This is a broad, sweeping history from the foundation of Alexandria, to the invasion of Islam. It gives a good picture of the thinking of the hellenized world. I did not realize how much like them we are.
That the ancient world could have known so much and then have it forgotton, not to be rediscovered for a thousand years, is a sad and uncomforting thought.
If you want to know more about this incredible place and time for all of the above subjects as well as an interesting interplay of Judaism, Christianity, and Paganism, this is a great one-stop source. I learned much about the great minds of the past and the context of their discoveries.
This book tied together lots of history for me, including how Greece, Rome and Christianity fit together. I didn't realize how much of "Greek" history was Alexandrian and I was shocked by the number of great thinkers that came through this city.
Can you call an audiobook a "page turner?" Well, maybe not, but the authors are such masters of their subject and display such eloquence and insight that I found myself saying, "Wow, that was interesting! What's next?" This is not your average dry and dusty history book, that much is for sure.
Well, to be fair, history did give them a wonderful cast to work with. Alexander the Great, Ptolemy Soter, Pythagoras, Archimedes, Aristarchus, Eratosthenes, Julius Caesar, Cleopatra, Mark Anthony, Claudius Ptolemy, Philo, Caligula, Caracala, Hypatia of Alexandria and many, many more. From the story of Alexander himself laying out the streets ca 300 BCE to the final dousing of the candle of knowledge before plunging in to the dark ages ca 600 CE, this is the story of a city like no other before or since. It was born from a vision, lived and flourished, and then like all good things, it died, the victim of its own brash nature and (in my opinion) the ultimately destructive forces of greed and revealed religions. But along the way, Alexandria taught us how to think.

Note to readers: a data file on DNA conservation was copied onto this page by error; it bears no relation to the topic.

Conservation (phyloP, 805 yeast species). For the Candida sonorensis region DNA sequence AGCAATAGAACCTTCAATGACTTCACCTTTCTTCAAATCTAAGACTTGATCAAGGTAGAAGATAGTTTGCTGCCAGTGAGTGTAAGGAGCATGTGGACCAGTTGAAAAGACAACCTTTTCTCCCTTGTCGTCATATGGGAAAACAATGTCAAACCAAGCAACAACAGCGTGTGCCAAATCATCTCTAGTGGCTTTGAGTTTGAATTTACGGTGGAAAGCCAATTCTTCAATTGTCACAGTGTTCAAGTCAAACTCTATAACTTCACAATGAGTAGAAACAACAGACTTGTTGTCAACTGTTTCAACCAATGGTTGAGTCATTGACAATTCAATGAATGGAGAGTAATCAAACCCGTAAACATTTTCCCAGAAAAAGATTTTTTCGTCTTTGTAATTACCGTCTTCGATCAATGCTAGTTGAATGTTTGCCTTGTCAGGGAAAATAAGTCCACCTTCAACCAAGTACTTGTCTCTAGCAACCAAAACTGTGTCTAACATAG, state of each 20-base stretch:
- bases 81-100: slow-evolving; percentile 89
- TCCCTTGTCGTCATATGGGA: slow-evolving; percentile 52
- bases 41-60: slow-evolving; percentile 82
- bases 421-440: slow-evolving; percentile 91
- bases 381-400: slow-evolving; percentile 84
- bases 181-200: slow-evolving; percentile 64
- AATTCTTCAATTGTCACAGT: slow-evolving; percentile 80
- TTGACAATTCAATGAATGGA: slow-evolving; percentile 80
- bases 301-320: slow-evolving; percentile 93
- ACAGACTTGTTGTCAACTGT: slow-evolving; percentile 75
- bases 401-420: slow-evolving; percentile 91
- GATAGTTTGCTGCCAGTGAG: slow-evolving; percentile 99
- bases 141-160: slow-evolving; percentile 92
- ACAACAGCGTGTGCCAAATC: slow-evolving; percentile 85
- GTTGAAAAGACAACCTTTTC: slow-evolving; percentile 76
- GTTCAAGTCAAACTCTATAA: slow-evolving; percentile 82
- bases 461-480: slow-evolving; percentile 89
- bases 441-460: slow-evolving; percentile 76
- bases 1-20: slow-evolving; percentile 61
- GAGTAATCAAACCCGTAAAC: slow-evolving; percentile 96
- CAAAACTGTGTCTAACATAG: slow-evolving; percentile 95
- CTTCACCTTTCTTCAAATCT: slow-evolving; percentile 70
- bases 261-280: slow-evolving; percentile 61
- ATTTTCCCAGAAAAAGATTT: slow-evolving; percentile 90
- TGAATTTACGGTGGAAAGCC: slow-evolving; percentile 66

This is a great read. The reader doesn't get in the way of the text, which is the third best thing you can say about a narrator.
I thought I knew a little bit about Alexandria, but this book showed me how little I actually knew!
The history of this city and the people who made it what it became is well worth your credit! I had no idea how much this city and the (famous) people who lived there shaped the western world for centuries. I was so surprised by the discoveries that we had been taught only arrived in the Enlightenment that actually were "old news" in Alexandria. You'll be surprised by the familiar names of so many inventors, philosophers, rulers, and others who are wrapped up closely in the history of this city. This is not "dry" history; the authors do a good job of keeping us interested - mostly because it really was not a boring or "dry" topic! (...and besides, Simon Vance has never disappointed me.)
Side note: This city was so far ahead of it's time - if only the discoveries of this culture had not been buried for centuries... It leaves you wondering where we might be today....
The story of Alexandria is far larger and richer than I had imagined. This book could have gone on for 22 hours and still not felt too long or too detailed. Well told, complete with the back stories and sidebars, the personalities and history.
It is interesting to hear how even in 177AD was talking about how low brow (intellectually) Christianity was. How it seemed to seek out those least disposed to reasoning, something we see today with the Republican party and the religious "Right".
If we could only learn from history, maybe we wouldn't have to destroy our country like the Romans and Christians destroyed Alexandria.
I'm extremely torn on this book; probably more so than any of the dozen or so history titles I've listened to on audible so far.